Comparing Bhutan’s ranking in the transparency international “perceived corruption” index with the rankings for India and China shows that Bhutan (30/175 – 75% Percentile) ranks far ahead of its two neighbours (85/175 – 36% and 100/175 – 33% respectively) (Transparency International). Life expectancy is slightly higher than in India but lower than in China (BT: 66.53 years; IN: 64.78; CN: 73.06); the same goes for literacy rates and infant mortality (all worldbank data).

Comparing Bhutan’s economic growth (in terms of GDP / GNP) with China and India shows far slower growth rates for the small landlocked country. Considering that China and India are two of the fastest growing economies of the past decades this is unsurprising. Comparing Bhutan’s GDP growth rate with countries of similar size throughout the world comparable or slightly higher annual growth rates for Bhutan. (see figure below)

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Naturally, there will be indicators that will show Bhutan is growing slower than comparable countries in certain areas. But the above indicators show that at least in some areas the country grows at a similar pace.

More importantly, GNH has some practical implications in the everyday life that make living here very comfortable. Unlike any other country in the world, Bhutan has declared that 60% of its land shall be maintained under forest cover for all time. Walking around freely in a without having to fear anything at all is a privilege not many people experience in the developing world. Following ideas like a complete carbon neutral country and a fleet of electric taxis in the capital Thimphu are other practical implications of GNH.

Obviously, Bhutan has a long way to go, and things are far from perfect. There are several issues the country needs to tackle and new challenges will arise with growing wealth and population.

Nevertheless, GNH is a different approach to growth that should be considered by other countries throughout the developed and developing world. And maybe considering a more sustainable and long-term oriented approach to development isn’t such a bad idea for individuals after all.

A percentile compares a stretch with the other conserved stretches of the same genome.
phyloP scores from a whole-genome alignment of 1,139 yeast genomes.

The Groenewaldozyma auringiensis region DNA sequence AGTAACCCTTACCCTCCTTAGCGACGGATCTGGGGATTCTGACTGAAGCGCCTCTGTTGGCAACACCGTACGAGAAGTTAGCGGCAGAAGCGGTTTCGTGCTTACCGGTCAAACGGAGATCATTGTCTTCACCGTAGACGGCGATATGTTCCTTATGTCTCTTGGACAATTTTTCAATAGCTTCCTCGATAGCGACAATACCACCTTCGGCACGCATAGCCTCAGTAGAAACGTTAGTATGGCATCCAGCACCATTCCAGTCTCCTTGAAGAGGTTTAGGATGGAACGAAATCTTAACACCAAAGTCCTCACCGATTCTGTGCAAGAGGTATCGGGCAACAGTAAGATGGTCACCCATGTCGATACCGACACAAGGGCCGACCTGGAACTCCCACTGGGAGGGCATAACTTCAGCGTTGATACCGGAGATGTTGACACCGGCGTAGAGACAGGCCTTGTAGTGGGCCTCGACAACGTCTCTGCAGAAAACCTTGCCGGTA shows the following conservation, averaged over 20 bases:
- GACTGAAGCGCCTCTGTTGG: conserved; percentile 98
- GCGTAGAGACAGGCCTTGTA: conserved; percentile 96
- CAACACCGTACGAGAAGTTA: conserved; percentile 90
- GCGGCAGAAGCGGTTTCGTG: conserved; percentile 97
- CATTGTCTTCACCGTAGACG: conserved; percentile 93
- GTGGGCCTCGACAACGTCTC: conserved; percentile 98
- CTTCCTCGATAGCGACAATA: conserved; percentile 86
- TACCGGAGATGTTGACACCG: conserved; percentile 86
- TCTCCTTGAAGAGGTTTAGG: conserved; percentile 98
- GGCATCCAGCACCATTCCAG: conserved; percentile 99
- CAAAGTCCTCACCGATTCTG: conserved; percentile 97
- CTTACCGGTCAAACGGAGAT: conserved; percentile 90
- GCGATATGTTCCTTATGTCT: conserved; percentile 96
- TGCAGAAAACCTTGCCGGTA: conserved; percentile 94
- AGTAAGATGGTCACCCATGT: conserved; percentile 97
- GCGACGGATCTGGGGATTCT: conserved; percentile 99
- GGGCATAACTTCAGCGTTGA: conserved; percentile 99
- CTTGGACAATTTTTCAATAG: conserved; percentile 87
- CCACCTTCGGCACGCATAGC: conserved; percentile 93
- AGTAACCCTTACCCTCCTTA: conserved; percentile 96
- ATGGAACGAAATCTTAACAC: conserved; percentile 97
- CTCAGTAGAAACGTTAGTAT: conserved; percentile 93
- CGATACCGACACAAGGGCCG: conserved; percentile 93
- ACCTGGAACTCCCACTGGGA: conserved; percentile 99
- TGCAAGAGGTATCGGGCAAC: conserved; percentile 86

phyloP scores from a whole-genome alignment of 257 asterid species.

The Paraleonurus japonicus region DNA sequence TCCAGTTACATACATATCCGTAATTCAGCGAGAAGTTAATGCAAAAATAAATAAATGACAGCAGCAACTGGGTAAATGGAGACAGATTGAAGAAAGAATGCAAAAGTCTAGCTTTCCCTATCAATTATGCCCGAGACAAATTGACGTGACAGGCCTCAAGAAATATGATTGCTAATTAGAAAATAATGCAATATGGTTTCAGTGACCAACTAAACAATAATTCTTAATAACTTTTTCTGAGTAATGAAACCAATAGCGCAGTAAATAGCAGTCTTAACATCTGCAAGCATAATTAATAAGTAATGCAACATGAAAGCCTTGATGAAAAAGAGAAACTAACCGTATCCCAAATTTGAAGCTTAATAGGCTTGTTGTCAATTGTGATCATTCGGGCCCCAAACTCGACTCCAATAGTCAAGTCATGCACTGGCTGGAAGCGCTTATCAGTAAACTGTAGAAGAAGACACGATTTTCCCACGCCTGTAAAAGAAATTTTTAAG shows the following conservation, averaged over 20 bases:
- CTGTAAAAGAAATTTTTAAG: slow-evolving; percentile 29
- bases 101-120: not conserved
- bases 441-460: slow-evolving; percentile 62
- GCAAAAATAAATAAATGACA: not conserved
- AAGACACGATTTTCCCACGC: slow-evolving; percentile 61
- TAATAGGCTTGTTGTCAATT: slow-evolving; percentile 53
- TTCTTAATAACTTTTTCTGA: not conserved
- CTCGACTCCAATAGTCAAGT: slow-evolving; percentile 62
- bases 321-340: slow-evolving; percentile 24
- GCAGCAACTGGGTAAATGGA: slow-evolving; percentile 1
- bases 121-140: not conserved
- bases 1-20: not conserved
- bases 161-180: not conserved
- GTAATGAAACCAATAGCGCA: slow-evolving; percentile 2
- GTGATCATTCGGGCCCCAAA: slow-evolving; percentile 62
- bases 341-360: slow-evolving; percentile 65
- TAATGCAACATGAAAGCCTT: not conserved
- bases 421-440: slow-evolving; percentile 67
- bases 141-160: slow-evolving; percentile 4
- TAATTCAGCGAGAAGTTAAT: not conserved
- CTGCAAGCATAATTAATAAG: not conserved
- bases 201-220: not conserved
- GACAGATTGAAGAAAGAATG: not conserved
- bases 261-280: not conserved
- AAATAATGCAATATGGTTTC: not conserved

10 – more or less random – facts about Bhutan

#1 Most people are not able to write or read Dzongkha – Bhutan’s official language – perfectly. This is not analphabetism but due to the fact that people only started actually writing it down a couple decades ago
#2 If you don’t like dogs, don’t come to Bhutan – they are everywhere.
#3 Bhutanese companies consider Saturday as a 50% working day
#4 If you don’t like chilli, don’t come to Bhutan. Same goes with cheese… too bad for me!

#5 The Prime Minister drives a Tesla. They also started an initiative to substitute all normal taxis with e-cars.

#6 Muzungus (african word for white people) are called Chillips here

#7 The average speed on the highways in the country is 30km/h – that’s why it’s going to take me 2 days to drive the 400km from Thimphu to Lingmethang

#8 The traditional dresses are called Gho and Kera
#9 Tourists have to pay USD 250 / day to be in the country (you can cover Hotel and tour guides with it though)
#10 Last but definitely not least: this country is hauntingly beautiful

Why charity is not the best available charitable option

Working for a social business is more or less not that much different than working for a ‘normal’ one. You have the similar departments – Sales, HR and Finance, Accounting, Business Development, Marketing, Production, QC, IT etc. as well as the CEO who’s in charge for the strategy – and more or less the same goal: being profitable and creating constant growth.

Social enterprises though follow a double/tripple bottom line approach; i.e. on the one hand a great performance from an economical point of view, but on the other hand also creating social and/or environmental impact. By definition social impact is “the change or effect created by a social venture, which in effect can either directly or indirectly change or transform a social system. The resulting change is driven by the combination of inputs, activities, processes of a mission driven organization, and may be positive and/or negative effects on a social system” (Mair and Sharma in “Social Entrepreneurship and Social Business: An Introduction and Discussion with Case Studies”).